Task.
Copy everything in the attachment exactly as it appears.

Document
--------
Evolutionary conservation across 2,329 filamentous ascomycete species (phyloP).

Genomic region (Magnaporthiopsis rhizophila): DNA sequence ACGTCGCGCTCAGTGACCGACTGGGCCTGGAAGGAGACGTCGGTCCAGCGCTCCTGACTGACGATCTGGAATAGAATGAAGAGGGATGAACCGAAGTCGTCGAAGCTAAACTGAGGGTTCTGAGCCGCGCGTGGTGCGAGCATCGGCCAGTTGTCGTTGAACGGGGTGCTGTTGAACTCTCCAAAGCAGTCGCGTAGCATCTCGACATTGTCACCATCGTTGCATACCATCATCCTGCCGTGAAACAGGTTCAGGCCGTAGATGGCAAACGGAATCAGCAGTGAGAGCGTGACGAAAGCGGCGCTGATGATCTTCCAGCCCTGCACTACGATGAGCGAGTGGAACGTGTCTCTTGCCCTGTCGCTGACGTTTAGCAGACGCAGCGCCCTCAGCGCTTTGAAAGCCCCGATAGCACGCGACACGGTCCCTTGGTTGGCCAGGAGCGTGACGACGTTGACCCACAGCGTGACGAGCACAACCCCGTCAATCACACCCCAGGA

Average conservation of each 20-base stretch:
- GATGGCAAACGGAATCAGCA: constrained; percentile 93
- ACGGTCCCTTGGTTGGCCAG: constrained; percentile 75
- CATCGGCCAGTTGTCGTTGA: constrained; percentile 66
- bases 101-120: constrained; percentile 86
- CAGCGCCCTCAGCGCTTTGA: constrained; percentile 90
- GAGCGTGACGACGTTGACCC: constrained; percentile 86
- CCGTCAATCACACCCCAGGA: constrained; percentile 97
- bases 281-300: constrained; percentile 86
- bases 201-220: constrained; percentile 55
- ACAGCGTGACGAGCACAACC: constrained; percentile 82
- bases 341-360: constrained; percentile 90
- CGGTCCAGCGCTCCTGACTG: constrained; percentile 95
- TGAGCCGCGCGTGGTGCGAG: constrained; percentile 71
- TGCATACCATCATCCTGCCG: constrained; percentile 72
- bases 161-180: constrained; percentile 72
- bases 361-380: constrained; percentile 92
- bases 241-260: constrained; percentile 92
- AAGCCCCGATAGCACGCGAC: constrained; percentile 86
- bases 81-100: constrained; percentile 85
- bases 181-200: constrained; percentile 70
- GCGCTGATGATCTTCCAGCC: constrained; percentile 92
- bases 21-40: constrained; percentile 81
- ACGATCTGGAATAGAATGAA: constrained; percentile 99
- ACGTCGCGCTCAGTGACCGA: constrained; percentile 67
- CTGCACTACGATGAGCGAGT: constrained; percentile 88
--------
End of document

Evolutionary conservation across 2,329 filamentous ascomycete species (phyloP).

Genomic region (Magnaporthiopsis rhizophila): DNA sequence ACGTCGCGCTCAGTGACCGACTGGGCCTGGAAGGAGACGTCGGTCCAGCGCTCCTGACTGACGATCTGGAATAGAATGAAGAGGGATGAACCGAAGTCGTCGAAGCTAAACTGAGGGTTCTGAGCCGCGCGTGGTGCGAGCATCGGCCAGTTGTCGTTGAACGGGGTGCTGTTGAACTCTCCAAAGCAGTCGCGTAGCATCTCGACATTGTCACCATCGTTGCATACCATCATCCTGCCGTGAAACAGGTTCAGGCCGTAGATGGCAAACGGAATCAGCAGTGAGAGCGTGACGAAAGCGGCGCTGATGATCTTCCAGCCCTGCACTACGATGAGCGAGTGGAACGTGTCTCTTGCCCTGTCGCTGACGTTTAGCAGACGCAGCGCCCTCAGCGCTTTGAAAGCCCCGATAGCACGCGACACGGTCCCTTGGTTGGCCAGGAGCGTGACGACGTTGACCCACAGCGTGACGAGCACAACCCCGTCAATCACACCCCAGGA

Average conservation of each 20-base stretch:
- GATGGCAAACGGAATCAGCA: constrained; percentile 93
- ACGGTCCCTTGGTTGGCCAG: constrained; percentile 75
- CATCGGCCAGTTGTCGTTGA: constrained; percentile 66
- bases 101-120: constrained; percentile 86
- CAGCGCCCTCAGCGCTTTGA: constrained; percentile 90
- GAGCGTGACGACGTTGACCC: constrained; percentile 86
- CCGTCAATCACACCCCAGGA: constrained; percentile 97
- bases 281-300: constrained; percentile 86
- bases 201-220: constrained; percentile 55
- ACAGCGTGACGAGCACAACC: constrained; percentile 82
- bases 341-360: constrained; percentile 90
- CGGTCCAGCGCTCCTGACTG: constrained; percentile 95
- TGAGCCGCGCGTGGTGCGAG: constrained; percentile 71
- TGCATACCATCATCCTGCCG: constrained; percentile 72
- bases 161-180: constrained; percentile 72
- bases 361-380: constrained; percentile 92
- bases 241-260: constrained; percentile 92
- AAGCCCCGATAGCACGCGAC: constrained; percentile 86
- bases 81-100: constrained; percentile 85
- bases 181-200: constrained; percentile 70
- GCGCTGATGATCTTCCAGCC: constrained; percentile 92
- bases 21-40: constrained; percentile 81
- ACGATCTGGAATAGAATGAA: constrained; percentile 99
- ACGTCGCGCTCAGTGACCGA: constrained; percentile 67
- CTGCACTACGATGAGCGAGT: constrained; percentile 88